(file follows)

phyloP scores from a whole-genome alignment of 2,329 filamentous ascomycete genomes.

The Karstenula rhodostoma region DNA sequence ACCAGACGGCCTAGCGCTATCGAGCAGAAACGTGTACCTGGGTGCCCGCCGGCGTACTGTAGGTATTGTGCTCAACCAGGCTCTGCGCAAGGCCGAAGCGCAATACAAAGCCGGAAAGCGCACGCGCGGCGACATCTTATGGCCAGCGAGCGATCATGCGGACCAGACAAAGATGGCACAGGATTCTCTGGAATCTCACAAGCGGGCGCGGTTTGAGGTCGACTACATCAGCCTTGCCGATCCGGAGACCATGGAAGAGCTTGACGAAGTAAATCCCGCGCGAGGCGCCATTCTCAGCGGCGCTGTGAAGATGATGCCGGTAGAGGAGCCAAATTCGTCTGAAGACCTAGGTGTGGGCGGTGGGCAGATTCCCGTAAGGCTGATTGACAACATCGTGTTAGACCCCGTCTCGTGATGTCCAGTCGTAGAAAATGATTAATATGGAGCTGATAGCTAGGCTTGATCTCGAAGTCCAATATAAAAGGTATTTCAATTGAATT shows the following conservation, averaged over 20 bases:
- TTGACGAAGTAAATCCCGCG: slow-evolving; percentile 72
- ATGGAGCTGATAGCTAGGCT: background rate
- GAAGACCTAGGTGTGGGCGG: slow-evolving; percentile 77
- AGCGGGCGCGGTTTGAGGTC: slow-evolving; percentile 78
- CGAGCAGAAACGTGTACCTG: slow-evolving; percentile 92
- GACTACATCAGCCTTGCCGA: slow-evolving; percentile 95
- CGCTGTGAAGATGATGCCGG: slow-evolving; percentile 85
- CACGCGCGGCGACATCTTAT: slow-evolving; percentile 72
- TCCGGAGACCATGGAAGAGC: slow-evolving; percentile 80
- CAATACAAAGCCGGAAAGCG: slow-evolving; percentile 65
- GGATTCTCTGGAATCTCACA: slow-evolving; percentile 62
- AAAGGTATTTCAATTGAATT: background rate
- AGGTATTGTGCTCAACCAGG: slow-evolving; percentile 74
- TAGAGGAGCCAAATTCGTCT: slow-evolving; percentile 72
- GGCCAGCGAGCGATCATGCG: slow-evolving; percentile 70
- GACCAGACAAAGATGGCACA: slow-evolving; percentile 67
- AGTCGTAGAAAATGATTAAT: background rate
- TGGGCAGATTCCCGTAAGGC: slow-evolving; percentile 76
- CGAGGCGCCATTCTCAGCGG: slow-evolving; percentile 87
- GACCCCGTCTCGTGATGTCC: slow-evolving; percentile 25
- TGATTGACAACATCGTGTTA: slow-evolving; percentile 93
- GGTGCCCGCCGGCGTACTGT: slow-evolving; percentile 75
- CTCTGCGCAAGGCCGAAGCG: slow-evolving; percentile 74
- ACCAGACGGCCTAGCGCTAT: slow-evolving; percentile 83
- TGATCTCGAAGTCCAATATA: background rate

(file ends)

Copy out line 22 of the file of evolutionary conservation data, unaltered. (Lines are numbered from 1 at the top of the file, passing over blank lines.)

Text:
- GACCCCGTCTCGTGATGTCC: slow-evolving; percentile 25